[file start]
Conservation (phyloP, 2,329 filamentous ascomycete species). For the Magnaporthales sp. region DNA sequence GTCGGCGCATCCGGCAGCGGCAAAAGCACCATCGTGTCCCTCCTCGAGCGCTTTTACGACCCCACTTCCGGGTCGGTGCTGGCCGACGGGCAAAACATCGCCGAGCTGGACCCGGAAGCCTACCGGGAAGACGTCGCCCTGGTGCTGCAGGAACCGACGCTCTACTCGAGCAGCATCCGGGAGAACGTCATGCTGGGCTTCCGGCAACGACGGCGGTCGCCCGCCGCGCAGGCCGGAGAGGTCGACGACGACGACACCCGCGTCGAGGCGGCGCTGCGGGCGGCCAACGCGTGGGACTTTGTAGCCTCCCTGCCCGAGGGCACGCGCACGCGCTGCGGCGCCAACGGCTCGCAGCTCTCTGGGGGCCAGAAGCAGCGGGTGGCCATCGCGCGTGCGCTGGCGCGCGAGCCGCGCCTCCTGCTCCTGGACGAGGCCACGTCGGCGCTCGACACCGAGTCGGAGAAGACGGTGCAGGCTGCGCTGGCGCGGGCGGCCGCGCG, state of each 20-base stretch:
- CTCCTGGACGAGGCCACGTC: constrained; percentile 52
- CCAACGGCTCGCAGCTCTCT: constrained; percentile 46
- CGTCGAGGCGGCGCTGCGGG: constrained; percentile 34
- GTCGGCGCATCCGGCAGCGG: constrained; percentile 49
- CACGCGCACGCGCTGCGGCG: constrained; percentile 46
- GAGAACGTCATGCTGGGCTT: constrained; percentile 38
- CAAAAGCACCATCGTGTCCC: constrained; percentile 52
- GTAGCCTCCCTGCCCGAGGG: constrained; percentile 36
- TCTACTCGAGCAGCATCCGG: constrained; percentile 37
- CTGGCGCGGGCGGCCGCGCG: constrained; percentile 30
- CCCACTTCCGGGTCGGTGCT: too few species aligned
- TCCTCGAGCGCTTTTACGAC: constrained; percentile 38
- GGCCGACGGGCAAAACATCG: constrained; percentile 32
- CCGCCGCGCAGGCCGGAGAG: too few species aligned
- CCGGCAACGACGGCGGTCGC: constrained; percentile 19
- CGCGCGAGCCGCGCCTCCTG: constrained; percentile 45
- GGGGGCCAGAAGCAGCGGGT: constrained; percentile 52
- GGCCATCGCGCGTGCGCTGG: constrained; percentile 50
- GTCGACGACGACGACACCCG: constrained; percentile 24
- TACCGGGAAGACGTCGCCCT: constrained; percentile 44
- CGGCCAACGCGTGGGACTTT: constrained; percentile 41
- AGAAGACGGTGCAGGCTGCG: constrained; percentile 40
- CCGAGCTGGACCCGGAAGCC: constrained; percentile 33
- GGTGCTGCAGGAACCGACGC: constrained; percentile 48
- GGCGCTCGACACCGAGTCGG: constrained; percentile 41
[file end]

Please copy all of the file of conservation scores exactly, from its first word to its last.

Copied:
Conservation (phyloP, 2,329 filamentous ascomycete species). For the Magnaporthales sp. region DNA sequence GTCGGCGCATCCGGCAGCGGCAAAAGCACCATCGTGTCCCTCCTCGAGCGCTTTTACGACCCCACTTCCGGGTCGGTGCTGGCCGACGGGCAAAACATCGCCGAGCTGGACCCGGAAGCCTACCGGGAAGACGTCGCCCTGGTGCTGCAGGAACCGACGCTCTACTCGAGCAGCATCCGGGAGAACGTCATGCTGGGCTTCCGGCAACGACGGCGGTCGCCCGCCGCGCAGGCCGGAGAGGTCGACGACGACGACACCCGCGTCGAGGCGGCGCTGCGGGCGGCCAACGCGTGGGACTTTGTAGCCTCCCTGCCCGAGGGCACGCGCACGCGCTGCGGCGCCAACGGCTCGCAGCTCTCTGGGGGCCAGAAGCAGCGGGTGGCCATCGCGCGTGCGCTGGCGCGCGAGCCGCGCCTCCTGCTCCTGGACGAGGCCACGTCGGCGCTCGACACCGAGTCGGAGAAGACGGTGCAGGCTGCGCTGGCGCGGGCGGCCGCGCG, state of each 20-base stretch:
- CTCCTGGACGAGGCCACGTC: constrained; percentile 52
- CCAACGGCTCGCAGCTCTCT: constrained; percentile 46
- CGTCGAGGCGGCGCTGCGGG: constrained; percentile 34
- GTCGGCGCATCCGGCAGCGG: constrained; percentile 49
- CACGCGCACGCGCTGCGGCG: constrained; percentile 46
- GAGAACGTCATGCTGGGCTT: constrained; percentile 38
- CAAAAGCACCATCGTGTCCC: constrained; percentile 52
- GTAGCCTCCCTGCCCGAGGG: constrained; percentile 36
- TCTACTCGAGCAGCATCCGG: constrained; percentile 37
- CTGGCGCGGGCGGCCGCGCG: constrained; percentile 30
- CCCACTTCCGGGTCGGTGCT: too few species aligned
- TCCTCGAGCGCTTTTACGAC: constrained; percentile 38
- GGCCGACGGGCAAAACATCG: constrained; percentile 32
- CCGCCGCGCAGGCCGGAGAG: too few species aligned
- CCGGCAACGACGGCGGTCGC: constrained; percentile 19
- CGCGCGAGCCGCGCCTCCTG: constrained; percentile 45
- GGGGGCCAGAAGCAGCGGGT: constrained; percentile 52
- GGCCATCGCGCGTGCGCTGG: constrained; percentile 50
- GTCGACGACGACGACACCCG: constrained; percentile 24
- TACCGGGAAGACGTCGCCCT: constrained; percentile 44
- CGGCCAACGCGTGGGACTTT: constrained; percentile 41
- AGAAGACGGTGCAGGCTGCG: constrained; percentile 40
- CCGAGCTGGACCCGGAAGCC: constrained; percentile 33
- GGTGCTGCAGGAACCGACGC: constrained; percentile 48
- GGCGCTCGACACCGAGTCGG: constrained; percentile 41